p.s. If you are in the neighbourhood yourself… do go easy with the dazzling array of cider on offer at The Stable pub…!

Sun, sea, and sloe gin.

Last weekend I took a city break. A break from the city.

I drank some of this amazing homemade sloe gin.

Sloe Gin

Not taken with my new camera. Pink drink shot by my Pinktax [a pink Pentax].

And I took lots of pictures. Lots and lots of pictures. I now need to acquaint myself with a very, very nice new digital camera (with a very, very nice new lens). I’m already pretty impressed and excited about it.

I’ll be uploading pictures from my weekend in Dorset to Flickr bit by bit whenever I have the time to go through them and edit some more. It’s very unlike me to take quite so many photos even when I’m prepared for an outing or two. Having more pixels to play with clearly makes Pixietoria pretty happy. Doesn’t hurt that the scenery was stunning, and the weather was perfect.

Here are the highlights so far. One of these went into the Explore section on Flickr for yesterday – which I believe is quite an endorsement, so that’s nice. Enjoy.

Caveat emptor

The past few weeks I’ve been taking a crash course in how to scare yourself rotten over in ebay land.

I have not really crossed paths with ebay much other than selling a sofa a couple of years’ back.

A few weeks’ ago I decided to make an investment of sorts. In a camera. Not just any old camera but a big, shiny, beast that is “built like a tank”. I have had my heart set on a Pentax 6×7 since Christmas, when I borrowed a 645 from a friend and saw the results. The more I thought about it, the more I wanted it. I became a bit obsessed and very quickly I didn’t just want it, I needed it. There was little rhyme and reason to it. Sure, I rationalised to myself that it was a solid investment. That this would make me happy and make gorgeous photographs that upped my game and I wanted to reward myself for 20 years of hard labour in shooting 35mm film. But really… I just wanted it. I mean, it is an insanely beautiful creation. Google it: you’ll see.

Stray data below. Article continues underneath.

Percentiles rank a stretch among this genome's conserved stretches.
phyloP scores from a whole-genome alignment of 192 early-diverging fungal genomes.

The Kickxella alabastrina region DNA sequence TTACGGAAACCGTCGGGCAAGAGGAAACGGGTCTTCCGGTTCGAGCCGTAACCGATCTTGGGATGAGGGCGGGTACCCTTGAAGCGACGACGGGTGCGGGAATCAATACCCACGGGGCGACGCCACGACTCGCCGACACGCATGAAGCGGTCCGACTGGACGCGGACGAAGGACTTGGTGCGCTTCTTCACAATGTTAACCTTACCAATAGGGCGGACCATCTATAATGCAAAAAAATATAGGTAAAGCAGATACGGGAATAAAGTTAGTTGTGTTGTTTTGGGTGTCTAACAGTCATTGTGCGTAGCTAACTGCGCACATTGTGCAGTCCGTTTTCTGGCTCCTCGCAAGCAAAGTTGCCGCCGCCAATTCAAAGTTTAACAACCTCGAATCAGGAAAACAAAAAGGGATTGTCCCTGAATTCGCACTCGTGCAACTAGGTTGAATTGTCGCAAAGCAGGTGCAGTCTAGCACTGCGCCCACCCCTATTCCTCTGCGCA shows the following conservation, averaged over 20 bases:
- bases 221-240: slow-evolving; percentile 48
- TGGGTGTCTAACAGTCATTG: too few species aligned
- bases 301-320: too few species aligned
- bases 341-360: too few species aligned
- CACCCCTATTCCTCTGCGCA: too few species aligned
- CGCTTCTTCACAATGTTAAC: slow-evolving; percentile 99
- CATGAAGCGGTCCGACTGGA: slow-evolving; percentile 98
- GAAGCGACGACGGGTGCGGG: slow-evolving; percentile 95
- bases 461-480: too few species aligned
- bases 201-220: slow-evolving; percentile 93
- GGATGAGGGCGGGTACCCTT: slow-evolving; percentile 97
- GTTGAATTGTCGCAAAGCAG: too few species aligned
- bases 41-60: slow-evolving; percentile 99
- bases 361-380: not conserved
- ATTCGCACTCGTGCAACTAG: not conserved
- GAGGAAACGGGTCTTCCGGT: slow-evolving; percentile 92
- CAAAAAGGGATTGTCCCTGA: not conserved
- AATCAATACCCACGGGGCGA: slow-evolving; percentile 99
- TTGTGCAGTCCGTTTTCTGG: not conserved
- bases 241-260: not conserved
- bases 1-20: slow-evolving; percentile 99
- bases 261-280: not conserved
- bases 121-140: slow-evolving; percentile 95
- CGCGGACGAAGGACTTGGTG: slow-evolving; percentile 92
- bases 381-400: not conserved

Now here’s a strange thing to confess. Considering my love and passion for photography, it’s bonkers, but I have never bought a camera, or any lenses myself. [Other than my pinhole camera, Button, which I built myself.] All of my cameras and lenses have been gifts. So, let’s recap: I don’t really know ebay, and I’ve never bought a camera… all the ingredients ripe for a let down! 😀

So, I won an auction on the second one that I took part in. I bid on an item from Japan. It looked immaculate. It was a Pentax 6×7 that had a mirror lock up function, a TTL viewfinder, and looked absolutely beautiful in the pictures. I calculated my import duty and decided I had enough from my late Grannie’s inheritance left (Thank you, Chloe!) to purchase this beauty if I won it. And win it I did. I was ecstatic. I paid around £500 all in. I figured this was a paltry amount for the beauty and joy that this item would give me. It arrived and I was HAPPY. It looked like a DREAM.

But then…

The item arrived and looked gorgeous, but I looked at the manual online and realised two things. 1) There was no mirror lock up function and 2) there was no TTL viewfinder. Just a basic viewfinder with no light meter.